Crazy acre at Raven Ridge FarmHosted by James
About Crazy acre at Raven Ridge Farm
We purchased the land in 2009 and started with a small scale dairy farm. We spent 2010 building our farmhouse. The cabin was built in 2013 and has been used as a guesthouse since then. We've recently moved back with our family and have been trying to develop hazelnuts, chestnuts, and other edible landscaping.
Campgrounds in Crazy acre at Raven Ridge Farm
Stay in our 320 sq. ft. two-floor cabin with excellent views of the highest peaks in the Appalachian Mtns. The cabin is on a 20 acre permaculture...
If you stayed here and have some insider info for us, let us know!
Fantastic place to stay if you need shelter from the elements. The host was super friendly and had a fire going in the wood burning stove before we even got there (it was zero degrees out)! I would recommend studying the location before you drove there as it was a little difficult to find. Just read the directions and follow the signs as instructed! I would absolutely stay here again!
Raven Ridge was a delightful stay. It's on an off-the-beaten path small farm up the hill from a young family's homestead. They are welcoming yet respectful of your stay. The cabin itself is spacious for such a small footprint and a great way to slow down with a cast iron wood burning cook stove, great front porch settings, and a lofted bed.
The hosts gladly point to some lovely walks that loop around the area below some cliffs that overhang the French Broad river.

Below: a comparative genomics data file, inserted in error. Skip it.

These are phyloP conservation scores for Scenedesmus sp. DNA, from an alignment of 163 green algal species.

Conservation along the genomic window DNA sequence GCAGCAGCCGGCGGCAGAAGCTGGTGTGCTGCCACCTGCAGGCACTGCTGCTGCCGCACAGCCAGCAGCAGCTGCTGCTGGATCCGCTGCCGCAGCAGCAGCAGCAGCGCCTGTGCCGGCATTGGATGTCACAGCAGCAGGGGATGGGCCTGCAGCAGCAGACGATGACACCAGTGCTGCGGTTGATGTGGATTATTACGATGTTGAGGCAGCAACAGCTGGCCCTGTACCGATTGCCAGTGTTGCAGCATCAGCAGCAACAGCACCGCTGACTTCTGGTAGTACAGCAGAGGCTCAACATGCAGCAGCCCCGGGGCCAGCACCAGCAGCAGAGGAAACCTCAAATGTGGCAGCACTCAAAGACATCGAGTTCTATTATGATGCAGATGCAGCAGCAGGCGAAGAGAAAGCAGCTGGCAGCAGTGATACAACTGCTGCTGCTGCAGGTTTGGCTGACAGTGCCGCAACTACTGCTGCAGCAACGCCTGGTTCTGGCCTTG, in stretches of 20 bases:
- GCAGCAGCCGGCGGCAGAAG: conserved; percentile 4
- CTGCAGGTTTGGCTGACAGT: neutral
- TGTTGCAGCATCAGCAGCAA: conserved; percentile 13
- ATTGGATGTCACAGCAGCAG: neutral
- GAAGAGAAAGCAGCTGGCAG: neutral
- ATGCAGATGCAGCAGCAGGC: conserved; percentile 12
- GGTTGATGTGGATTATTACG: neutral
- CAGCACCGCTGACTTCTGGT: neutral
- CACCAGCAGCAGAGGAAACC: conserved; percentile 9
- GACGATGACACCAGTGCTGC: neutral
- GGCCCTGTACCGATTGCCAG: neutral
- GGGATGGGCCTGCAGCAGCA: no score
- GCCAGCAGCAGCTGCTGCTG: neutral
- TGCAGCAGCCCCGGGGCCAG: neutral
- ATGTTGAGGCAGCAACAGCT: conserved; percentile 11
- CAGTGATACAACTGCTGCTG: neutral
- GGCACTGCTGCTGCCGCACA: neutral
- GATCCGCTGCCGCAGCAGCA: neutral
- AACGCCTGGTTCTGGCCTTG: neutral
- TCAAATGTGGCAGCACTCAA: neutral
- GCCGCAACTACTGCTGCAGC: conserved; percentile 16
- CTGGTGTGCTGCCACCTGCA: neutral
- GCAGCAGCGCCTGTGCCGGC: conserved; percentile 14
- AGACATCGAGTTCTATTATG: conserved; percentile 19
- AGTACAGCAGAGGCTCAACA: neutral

You are also within an hour of the Appalachians and 20 minutes from Asheville despite feeling much more remote.
If you need a rustic escape minus the setup of full on camping this is a great way to go.
We arrived at Riven Ridge via the nearby Blue Ridge Parkway, stopping at more than a few scenic overlooks and a damn good BBQ joint (Peddlin' Pig) along the way. On a warm, North Carolina, Spring day we rolled into Raven Ridge as camp hosts James and Sofie were away. They told us to make ourselves at home until they arrived. You approach the cabin through a terraced garden. Steps have been dug into the hillside. The tiny house at the end of the path is perfectly charming; a vernacular onto itself. You've got to love the colorful shingles, vintage tiled-wood burning stove and hand carved door handle. It all feels at home in this landscape. As James pointed out to us, the staircase is steep. So take care if you have a little one. Otherwise everything you'll ever need is provided: comfy beds and chairs, hot and cold water, a hot plate, etc. All you have to do is bring yourself, some good food and a pair of hiking shoes. And, oh yeah, the outhouse is something to behold.